Onshore and offshore oil and gas, industrial manufacturing, petrochemical plants, and mining operations all contain hazardous work environments. These facilities are often located in remote areas, exposed to harsh weather conditions, and subject to the risk of explosions and fires. When additional equipment, storage, or offices are needed in these hazardous areas, it becomes necessary to utilize the right equipment. This additional risk is why safety managers and engineering departments must work hand-in-hand to ensure the zone cabins deployed on location are suitable to handle the requirements of the environment they are being deployed to.
Armoda provides hazardous-rated cabins for use in a wide range of industries across the globe. This article will cover the two major hazardous location ratings used and the different types of cabins available for working in these locations.
Hazardous areas are classified into different zones or divisions depending on the degree of risk and the likelihood of an explosion or fire. It's important to understand the difference between Division and Zone ratings. In general, zone-rated hazardous areas are used in Europe and other parts of the world, while division-rated hazardous areas are used in North America. Regardless of the classification system used, it's important to use specialized modules designed to be safe and reliable in these hazardous areas.
Division-rated hazardous areas are classified into two divisions: Division 1 and Division 2. Division 1 hazardous areas are areas where flammable gases, vapors, or liquids are continuously or intermittently in sufficient quantities to cause an explosion or fire. Division 2 hazardous areas are where combustible gases, vapors, or liquids are handled, processed, or stored, but are normally confined within closed containers or systems. These areas are often classified as Class 1 Div. 1, Class 1 Div. 2, Class 2, Div. 2, etc.
Zone-rated hazardous areas are classified into three zones: Zone 0, Zone 1, and Zone 2. Zone 0 hazardous areas are defined as areas where an explosive gas atmosphere is present continuously or for long periods. Zone 1 hazardous areas are where an explosive gas atmosphere is likely to occur under normal operating conditions. Zone 2 hazardous areas are defined as where an explosive gas atmosphere is not likely to occur under normal operating conditions, but may do so for short periods.
Zone cabins are modules built from the ground up to meet or exceed the zone and division ratings discussed above. These ratings are required because the limited space on offshore facilities requires that the units be placed in these hazardous areas. These modules are outfitted to fulfill a specific purpose in hazardous areas at a location. Zone cabins often include ATEX/IECEx-rated end devices suitable for hazardous areas. These modules are often pressurized and require a specified number of fresh air changes per hour to ensure fresh air is always within the cabin.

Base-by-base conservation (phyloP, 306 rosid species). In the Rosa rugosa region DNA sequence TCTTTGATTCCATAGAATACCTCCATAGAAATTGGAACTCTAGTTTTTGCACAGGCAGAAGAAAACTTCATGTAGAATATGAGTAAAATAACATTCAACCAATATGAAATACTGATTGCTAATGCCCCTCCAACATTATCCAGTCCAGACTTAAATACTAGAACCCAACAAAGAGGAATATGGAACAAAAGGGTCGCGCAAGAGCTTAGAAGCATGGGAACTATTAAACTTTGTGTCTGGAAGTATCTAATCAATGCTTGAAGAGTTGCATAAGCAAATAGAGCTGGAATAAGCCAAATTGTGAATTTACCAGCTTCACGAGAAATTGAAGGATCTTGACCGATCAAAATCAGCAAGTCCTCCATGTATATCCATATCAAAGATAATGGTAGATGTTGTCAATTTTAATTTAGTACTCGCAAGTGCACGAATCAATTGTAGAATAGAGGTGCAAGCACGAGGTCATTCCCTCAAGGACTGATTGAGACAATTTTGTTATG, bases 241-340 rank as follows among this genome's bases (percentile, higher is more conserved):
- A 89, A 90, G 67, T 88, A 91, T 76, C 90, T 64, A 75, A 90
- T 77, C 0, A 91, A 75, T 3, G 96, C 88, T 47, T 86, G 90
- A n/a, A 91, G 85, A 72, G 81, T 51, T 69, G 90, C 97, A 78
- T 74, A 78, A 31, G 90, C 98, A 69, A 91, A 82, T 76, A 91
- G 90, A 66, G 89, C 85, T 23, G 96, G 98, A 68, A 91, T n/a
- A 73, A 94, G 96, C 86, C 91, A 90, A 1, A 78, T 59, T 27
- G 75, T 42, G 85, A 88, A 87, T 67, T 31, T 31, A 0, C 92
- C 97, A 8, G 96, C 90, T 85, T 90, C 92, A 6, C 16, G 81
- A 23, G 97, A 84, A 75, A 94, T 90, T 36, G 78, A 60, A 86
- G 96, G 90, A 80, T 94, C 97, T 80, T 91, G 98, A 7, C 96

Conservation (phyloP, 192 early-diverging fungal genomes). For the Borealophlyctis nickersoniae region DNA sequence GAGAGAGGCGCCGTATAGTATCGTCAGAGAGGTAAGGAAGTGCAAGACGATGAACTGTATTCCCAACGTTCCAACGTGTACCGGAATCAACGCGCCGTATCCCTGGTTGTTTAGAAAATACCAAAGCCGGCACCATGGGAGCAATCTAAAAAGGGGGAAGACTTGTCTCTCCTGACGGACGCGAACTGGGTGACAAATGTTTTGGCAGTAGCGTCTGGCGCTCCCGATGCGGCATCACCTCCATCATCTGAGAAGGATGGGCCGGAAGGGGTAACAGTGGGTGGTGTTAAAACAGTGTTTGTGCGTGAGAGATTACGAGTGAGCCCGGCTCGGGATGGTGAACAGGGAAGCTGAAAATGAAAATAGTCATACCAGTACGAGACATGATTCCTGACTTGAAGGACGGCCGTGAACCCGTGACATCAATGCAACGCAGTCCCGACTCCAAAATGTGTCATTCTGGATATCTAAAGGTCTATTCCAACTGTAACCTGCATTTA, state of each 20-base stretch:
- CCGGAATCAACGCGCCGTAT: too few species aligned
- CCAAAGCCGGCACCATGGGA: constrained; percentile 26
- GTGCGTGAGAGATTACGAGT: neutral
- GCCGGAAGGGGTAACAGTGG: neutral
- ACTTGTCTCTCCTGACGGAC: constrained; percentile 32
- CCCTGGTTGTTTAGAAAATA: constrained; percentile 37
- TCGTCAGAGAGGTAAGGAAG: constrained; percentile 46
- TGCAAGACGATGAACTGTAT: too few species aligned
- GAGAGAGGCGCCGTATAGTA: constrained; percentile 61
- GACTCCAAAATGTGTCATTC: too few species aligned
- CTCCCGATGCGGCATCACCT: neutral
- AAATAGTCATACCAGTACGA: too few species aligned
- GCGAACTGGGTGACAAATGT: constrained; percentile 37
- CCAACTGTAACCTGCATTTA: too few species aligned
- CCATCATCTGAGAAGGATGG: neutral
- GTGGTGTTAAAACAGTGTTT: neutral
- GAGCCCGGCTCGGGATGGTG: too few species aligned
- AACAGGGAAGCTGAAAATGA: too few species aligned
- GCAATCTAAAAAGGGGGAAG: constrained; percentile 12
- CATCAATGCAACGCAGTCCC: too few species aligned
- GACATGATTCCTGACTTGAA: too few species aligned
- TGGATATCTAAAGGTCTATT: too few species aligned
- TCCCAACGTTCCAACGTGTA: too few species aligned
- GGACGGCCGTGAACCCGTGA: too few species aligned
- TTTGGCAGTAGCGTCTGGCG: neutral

Remote Operated Vehicle (ROV) Control Vans are modules that house all the equipment and personnel necessary to run remote-operating vehicles. ROVs are robotic underwater machines designed to be highly maneuverable and perform tasks that would be too dangerous or impossible to be performed by a diver. Used for exploration and development, each ROV is designed for a specific purpose, meaning they can vary in size and shape. For example, they could be the size of a microwave or as big as a van.
A driller control cabin is a specialized workspace typically found on drilling rigs used in the oil and gas industry. The cabin is the control center for the drilling operations and is usually situated to offer a good view of the surrounding area. The cabin typically contains instruments, gauges, and control panels that allow the driller to monitor and control the drilling equipment, such as the drill bit and the drill string.
Measurement While Drilling (MWD) Modules and Mudlogging Modules are designed based on the requirements of the oil and gas drilling environments. These modules, often used in downhole drilling applications, provide accurate and stable survey measurements.
Sometimes additional office space is required on an offshore facility. Office modules provide a protected space for personnel and equipment to be housed and worked in. They are generally outfitted to meet the specific needs of a particular project.
Workshop modules provide working space and storage solutions. In addition, they can be outfitted to house a variety of workshop machinery and tools.
The use of specialized modules in division-rated and zone-rated hazardous areas is critical to ensuring the safety of both workers and equipment. The types of modules used in these areas will depend on the specific classification system used and the level of risk present. If you have a project that requires zone-rated cabins, contact Armoda today. We have a fleet of zone cabins rated to meet division- and zone-rated certification requirements and can outfit them to meet your exact needs.